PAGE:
Ferola v. SC Dept of Corrections et al
ORDER adopting in part Report and Recommendations ; granting in part and denying in part 48 Motion to Dismiss; granting in part and denying in part 28 Motion to Dismiss. The Court DISMISSES Defendants Washington and McK ie from this case. Defendants McCall, Cohen, Paterson, and Mervin remain as defendants in this case. The Court recommits this case to the Magistrate Judgefor further pretrial handling. Signed by Honorable R Bryan Harwell on 2/7/2017.(cwhi, )
UNITED STATES DISTRICT COURT
FOR THE DISTRICT OF SOUTH CAROLINA
Michael J. Ferola,
Michael McCall, Levern Cohen,
Sgt. Michael Washington, Dennis )
Paterson, D. Mervin, and Bernard
Civil Action No.: 9:16-cv-00547-RBH-BM
Plaintiff Michael J. Ferola, proceeding pro se,1 brings this action pursuant to 42 U.S.C. § 1983
against the six above-captioned Defendants, five of whom have filed motions to dismiss. See ECF Nos.
28 & 48. The matter is before the Court for review of the Report and Recommendation (“R & R”) of
United States Magistrate Judge Bristow Marchant, made in accordance with 28 U.S.C. § 636(b)(1)(B)
and Local Civil Rule 73.02 for the District of South Carolina.2 See R & R, ECF No. 52. The Magistrate
Judge recommends that the Court grant in part and deny in part the motions to dismiss. R & R at 12.
Plaintiff has filed timely objections to the R & R. See Pl.’s Objs., ECF No. 55. No Defendants have
filed objections to the R & R.
Plaintiff was a state prisoner at the time he filed his complaint. See ECF No. 1. On January 12, 2017,
Plaintiff filed a notice of change of address stating he was released from prison on December 30, 2016. See ECF No.
The Magistrate Judge reviewed Plaintiff’s complaint pursuant to the screening provisions of 28 U.S.C.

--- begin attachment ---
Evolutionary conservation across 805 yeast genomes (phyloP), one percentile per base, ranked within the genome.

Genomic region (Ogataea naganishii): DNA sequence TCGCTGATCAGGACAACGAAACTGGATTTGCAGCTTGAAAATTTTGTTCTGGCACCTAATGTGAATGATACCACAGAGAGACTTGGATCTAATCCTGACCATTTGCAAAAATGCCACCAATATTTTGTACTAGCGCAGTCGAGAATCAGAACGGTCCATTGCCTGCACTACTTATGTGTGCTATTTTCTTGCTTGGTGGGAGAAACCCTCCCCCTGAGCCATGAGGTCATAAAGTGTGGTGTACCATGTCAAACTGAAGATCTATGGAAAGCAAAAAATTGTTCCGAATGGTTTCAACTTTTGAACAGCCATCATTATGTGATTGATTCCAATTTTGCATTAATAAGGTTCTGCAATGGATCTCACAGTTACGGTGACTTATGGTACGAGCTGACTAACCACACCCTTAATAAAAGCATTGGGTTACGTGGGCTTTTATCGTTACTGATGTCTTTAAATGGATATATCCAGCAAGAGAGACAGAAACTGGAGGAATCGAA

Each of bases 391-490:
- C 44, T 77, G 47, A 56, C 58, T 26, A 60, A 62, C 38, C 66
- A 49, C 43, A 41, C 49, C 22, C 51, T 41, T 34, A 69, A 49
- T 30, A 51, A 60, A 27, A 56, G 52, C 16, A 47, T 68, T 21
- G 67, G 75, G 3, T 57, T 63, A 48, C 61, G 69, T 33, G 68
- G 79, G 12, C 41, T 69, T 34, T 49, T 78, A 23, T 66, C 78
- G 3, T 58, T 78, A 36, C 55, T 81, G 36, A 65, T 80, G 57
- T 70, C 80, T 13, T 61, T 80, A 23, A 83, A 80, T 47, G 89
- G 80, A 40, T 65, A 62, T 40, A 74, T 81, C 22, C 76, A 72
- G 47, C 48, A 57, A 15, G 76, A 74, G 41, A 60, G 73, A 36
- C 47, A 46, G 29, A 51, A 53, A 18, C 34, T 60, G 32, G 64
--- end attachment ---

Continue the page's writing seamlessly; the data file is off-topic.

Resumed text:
§§ 1915(e)(2) and 1915A. The Court is mindful of its duty to liberally construe the pleadings of pro se litigants. See
Gordon v. Leeke, 574 F.2d 1147, 1151 (4th Cir. 1978). But see Beaudett v. City of Hampton, 775 F.2d 1274, 1278
(4th Cir. 1985) (“Principles requiring generous construction of pro se complaints are not, however, without limits.
Gordon directs district courts to construe pro se complaints liberally. It does not require those courts to conjure up
questions never squarely presented to them.”).
Standard of Review3
The Magistrate Judge makes only a recommendation to the Court. The Magistrate Judge’s
recommendation has no presumptive weight, and the responsibility to make a final determination
remains with the Court. Mathews v. Weber, 423 U.S. 261, 270-71 (1976). The Court must conduct a
de novo review of those portions of the R & R to which specific objections are made, and it may accept,
reject, or modify, in whole or in part, the recommendation of the Magistrate Judge or recommit the
matter with instructions. 28 U.S.C. § 636(b)(1).
The Court must engage in a de novo review of every portion of the Magistrate Judge’s report